Gulf Guardian Award Winners 2004
Individual Category - 3rd Place
|Company:||USGS, National Wetlands Research Center, LA|
|Individual Name:||Robert E. Stewart, Jr.|
Dr. Robert E. Stewart has devoted his entire career to improving our understanding of the natural world with a single purpose — to support wetland conservation. His scientific and leadership contributions during the past 30 years have particularly and dramatically advanced coastal wetland protection in the Gulf Coast region. When the U.S. Fish and Wildlife Service decided to construct a National Wetlands Research Center in 1989, Dr. Stewart fought hard to get it located on the Gulf Coast where most wetland losses occur. Through his efforts and those in Congress he enlisted for support, the 75,000-foot National Wetlands Research Center was built in Lafayette, Louisiana. From this central-Gulf location, Dr. Stewart and his team have supported wetland inventory, monitoring, and research in every Gulf Coast state. Between the time the Center opened in 1992 and the spring of 2004, Dr. Stewart doubled its staff and established research stations in Texas, Florida, Louisiana, and Mississippi. Now part of the U.S. Geological Survey, the National Wetlands Research Center has emerged as the preeminent U.S. institution on wetland science because of its productivity, innovation, and impact under Dr. Stewart’s vision and leadership.
Dr. Stewart went to work for the U.S. Fish and Wildlife Service in 1975 as a research scientist. In 1979 he was appointed leader of the Service’s National Coastal Ecosystems Team based at a NASA facility in Slidell, Louisiana. Starting with a small cadre of technological and ecological professionals, Dr. Stewart directed the inventory and description of a wide range of U.S. wetland types in a series of ecological characterization reports that are still used by the FWS and others to manage and restore bottomland hardwood forests, mangrove forests, coastal salt marshes, seagrasses, eastern white cedar forests, coastal prairies, and maritime forests. During the early 1980s Bob directed the classic Chenier Plain and Mississippi River Deltaic Plain ecological characterizations, the first comprehensive “ecological studies” of the Mississippi Delta. His team designed and applied advanced technologies to conduct surveys of seagrasses and monitor their status along the Gulf Coast. They have conducted comprehensive analyses of the impacts of human development on coastal processes, landforms, and biota in numerous Gulf Coast estuaries and coastal wetland systems. They conducted the mapping needed to implement the Coastal Barrier Resources Act for the Gulf region. His team (now comprising over 180 people in 4 Gulf States) mapped and now update a large portion of the 1:24,000-scale maps of wetlands in the Gulf Coast region for the FWS National Wetlands Inventory. His team was the first to document and monitor the widespread losses of coastal wetlands in Louisiana.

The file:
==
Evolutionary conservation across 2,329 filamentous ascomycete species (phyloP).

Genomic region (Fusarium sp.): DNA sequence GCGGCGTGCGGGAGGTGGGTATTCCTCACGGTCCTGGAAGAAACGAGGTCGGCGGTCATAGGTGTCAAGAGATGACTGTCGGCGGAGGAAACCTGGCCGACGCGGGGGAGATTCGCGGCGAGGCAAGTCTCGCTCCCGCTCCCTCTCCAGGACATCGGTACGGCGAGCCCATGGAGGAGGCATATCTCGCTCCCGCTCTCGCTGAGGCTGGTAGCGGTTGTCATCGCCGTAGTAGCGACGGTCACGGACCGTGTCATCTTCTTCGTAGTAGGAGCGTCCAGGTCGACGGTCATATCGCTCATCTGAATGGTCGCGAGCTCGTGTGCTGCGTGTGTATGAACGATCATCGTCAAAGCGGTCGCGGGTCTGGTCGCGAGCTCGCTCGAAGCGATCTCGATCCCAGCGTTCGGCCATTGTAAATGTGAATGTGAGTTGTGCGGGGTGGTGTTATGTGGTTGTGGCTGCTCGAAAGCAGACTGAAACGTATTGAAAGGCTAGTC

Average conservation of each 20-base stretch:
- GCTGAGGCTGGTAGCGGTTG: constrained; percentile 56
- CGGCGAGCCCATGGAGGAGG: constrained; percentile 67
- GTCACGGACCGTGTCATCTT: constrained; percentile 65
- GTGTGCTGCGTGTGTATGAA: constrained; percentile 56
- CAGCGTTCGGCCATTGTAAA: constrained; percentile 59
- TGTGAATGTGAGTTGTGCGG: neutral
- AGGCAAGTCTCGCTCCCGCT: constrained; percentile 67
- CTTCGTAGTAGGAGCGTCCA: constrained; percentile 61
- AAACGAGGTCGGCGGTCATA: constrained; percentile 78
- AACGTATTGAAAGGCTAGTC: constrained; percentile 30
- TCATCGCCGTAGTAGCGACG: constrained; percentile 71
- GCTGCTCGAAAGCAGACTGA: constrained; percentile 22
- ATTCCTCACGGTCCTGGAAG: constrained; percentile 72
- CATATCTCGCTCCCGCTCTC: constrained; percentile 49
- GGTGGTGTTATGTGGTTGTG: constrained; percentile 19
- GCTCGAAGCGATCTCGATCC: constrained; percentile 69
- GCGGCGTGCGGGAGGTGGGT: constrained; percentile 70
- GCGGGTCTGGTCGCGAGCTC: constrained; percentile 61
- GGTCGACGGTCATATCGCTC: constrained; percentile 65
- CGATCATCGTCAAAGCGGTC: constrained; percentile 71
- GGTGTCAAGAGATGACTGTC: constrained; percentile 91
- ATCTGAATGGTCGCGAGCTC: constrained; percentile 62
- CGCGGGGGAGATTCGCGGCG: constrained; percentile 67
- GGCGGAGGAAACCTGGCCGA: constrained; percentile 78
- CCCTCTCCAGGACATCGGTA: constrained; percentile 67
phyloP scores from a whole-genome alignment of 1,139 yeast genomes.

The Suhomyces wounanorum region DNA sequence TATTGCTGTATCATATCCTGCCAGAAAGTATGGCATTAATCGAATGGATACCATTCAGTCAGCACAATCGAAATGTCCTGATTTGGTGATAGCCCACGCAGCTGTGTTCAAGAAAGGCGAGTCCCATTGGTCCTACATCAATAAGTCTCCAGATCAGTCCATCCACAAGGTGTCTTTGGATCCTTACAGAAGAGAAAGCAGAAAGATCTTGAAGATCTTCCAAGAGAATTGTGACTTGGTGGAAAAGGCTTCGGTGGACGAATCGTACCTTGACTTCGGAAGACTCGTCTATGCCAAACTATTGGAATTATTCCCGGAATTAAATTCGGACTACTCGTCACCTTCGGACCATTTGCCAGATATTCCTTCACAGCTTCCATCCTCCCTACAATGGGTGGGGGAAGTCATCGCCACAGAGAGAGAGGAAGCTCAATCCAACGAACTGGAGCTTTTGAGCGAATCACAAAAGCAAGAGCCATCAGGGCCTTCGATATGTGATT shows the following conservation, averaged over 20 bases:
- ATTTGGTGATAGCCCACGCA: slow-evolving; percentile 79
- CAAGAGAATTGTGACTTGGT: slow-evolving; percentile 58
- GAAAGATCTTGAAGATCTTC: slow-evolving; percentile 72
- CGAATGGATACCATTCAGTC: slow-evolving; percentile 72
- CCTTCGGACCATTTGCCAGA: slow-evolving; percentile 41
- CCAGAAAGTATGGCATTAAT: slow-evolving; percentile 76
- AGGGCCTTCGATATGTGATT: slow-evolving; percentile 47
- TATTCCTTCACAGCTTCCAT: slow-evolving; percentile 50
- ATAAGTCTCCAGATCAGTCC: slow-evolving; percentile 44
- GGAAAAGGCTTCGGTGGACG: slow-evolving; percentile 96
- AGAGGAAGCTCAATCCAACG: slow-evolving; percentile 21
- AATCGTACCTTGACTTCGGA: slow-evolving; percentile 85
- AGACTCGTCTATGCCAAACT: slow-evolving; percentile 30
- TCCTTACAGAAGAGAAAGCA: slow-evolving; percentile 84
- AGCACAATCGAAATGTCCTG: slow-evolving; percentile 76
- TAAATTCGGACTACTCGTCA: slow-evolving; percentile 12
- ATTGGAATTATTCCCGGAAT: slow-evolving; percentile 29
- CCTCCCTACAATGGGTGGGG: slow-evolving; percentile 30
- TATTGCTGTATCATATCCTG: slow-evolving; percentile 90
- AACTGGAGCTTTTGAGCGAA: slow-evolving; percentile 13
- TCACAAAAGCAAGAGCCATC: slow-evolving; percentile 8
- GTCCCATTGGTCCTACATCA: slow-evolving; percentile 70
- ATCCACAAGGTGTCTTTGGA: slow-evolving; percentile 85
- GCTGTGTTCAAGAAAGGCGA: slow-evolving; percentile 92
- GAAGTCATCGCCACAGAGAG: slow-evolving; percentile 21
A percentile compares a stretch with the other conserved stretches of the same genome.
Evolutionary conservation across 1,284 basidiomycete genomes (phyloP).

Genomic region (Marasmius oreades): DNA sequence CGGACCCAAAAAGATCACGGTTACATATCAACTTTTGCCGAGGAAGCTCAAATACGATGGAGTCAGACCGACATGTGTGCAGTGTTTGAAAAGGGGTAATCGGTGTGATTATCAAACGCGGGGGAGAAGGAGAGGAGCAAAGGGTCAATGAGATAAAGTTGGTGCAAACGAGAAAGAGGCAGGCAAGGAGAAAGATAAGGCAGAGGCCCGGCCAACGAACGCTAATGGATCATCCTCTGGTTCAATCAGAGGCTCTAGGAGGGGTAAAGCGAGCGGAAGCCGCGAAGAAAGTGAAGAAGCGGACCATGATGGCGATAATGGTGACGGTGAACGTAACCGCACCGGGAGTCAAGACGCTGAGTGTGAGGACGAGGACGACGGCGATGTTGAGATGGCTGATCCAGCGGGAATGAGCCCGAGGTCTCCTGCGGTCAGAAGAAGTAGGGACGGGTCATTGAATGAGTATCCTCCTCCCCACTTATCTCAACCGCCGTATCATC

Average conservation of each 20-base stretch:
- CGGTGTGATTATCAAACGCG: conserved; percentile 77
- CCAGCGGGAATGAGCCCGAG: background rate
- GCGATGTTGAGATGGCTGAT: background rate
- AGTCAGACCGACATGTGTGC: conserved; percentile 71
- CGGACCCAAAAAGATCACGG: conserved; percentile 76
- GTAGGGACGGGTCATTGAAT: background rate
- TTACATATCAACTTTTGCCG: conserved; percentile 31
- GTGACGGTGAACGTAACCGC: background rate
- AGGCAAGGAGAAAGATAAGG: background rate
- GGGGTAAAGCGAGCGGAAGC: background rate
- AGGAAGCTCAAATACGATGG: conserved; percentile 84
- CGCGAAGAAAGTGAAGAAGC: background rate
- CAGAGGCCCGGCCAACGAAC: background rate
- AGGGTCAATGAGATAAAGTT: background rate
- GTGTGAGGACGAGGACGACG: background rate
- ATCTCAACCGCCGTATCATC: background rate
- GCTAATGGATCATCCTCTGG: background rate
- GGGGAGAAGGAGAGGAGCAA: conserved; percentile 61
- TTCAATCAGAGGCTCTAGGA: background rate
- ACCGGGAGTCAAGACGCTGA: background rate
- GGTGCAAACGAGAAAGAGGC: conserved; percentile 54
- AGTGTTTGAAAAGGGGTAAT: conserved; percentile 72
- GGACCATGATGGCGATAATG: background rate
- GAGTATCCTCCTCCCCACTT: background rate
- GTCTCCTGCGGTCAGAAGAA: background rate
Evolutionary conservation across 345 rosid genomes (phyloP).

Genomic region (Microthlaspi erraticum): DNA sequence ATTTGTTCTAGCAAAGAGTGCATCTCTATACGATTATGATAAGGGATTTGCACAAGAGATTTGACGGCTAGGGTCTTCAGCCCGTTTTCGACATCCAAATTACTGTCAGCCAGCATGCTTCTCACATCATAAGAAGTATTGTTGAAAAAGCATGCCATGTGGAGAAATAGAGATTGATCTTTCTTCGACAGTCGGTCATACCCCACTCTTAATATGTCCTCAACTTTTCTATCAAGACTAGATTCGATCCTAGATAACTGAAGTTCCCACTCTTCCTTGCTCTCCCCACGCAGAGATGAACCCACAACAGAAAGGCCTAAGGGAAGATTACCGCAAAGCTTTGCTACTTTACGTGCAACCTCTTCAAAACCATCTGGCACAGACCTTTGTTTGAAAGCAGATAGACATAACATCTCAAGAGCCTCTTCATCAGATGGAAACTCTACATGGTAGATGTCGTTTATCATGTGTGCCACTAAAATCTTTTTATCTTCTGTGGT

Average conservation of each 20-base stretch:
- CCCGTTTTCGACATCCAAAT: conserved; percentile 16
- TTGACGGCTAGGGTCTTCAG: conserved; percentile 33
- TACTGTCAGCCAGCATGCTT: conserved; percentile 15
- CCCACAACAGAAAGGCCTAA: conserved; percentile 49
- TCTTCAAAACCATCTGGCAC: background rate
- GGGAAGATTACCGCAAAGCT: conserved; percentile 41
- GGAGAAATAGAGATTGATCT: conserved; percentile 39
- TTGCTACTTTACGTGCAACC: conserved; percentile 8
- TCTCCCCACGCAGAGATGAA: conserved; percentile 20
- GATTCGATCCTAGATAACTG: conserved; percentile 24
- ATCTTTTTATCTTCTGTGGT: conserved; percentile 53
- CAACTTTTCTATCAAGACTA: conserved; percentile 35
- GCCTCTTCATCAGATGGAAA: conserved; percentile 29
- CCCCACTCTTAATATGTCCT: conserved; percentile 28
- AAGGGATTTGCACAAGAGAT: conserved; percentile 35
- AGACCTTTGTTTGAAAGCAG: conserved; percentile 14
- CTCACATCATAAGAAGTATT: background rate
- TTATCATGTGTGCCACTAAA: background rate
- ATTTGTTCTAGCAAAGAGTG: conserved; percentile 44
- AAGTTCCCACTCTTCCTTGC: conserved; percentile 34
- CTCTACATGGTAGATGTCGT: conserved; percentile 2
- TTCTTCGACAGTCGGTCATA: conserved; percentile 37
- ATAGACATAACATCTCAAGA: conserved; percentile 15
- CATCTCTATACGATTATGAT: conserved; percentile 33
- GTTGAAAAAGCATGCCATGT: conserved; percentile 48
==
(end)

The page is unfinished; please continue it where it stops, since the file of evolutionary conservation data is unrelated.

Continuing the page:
The capabilities and excellence of Dr. Stewart’s coastal wetlands
research team have been major factors in developing Louisiana’s
strategy for coastal protection and restoration. Without the science to
support the coastal restoration plans of the State and the U.S. Army Corps
of Engineers, these agencies would not have been able to develop a credible,
science-based wetland conservation program that could be accepted by the
Congress and the interagency task force that allocates funding for the
restoration projects authorized by the Breaux Act (Coastal Wetlands Protection,
Planning and Restoration Act of the U.S. Congress, which Dr. Stewart helped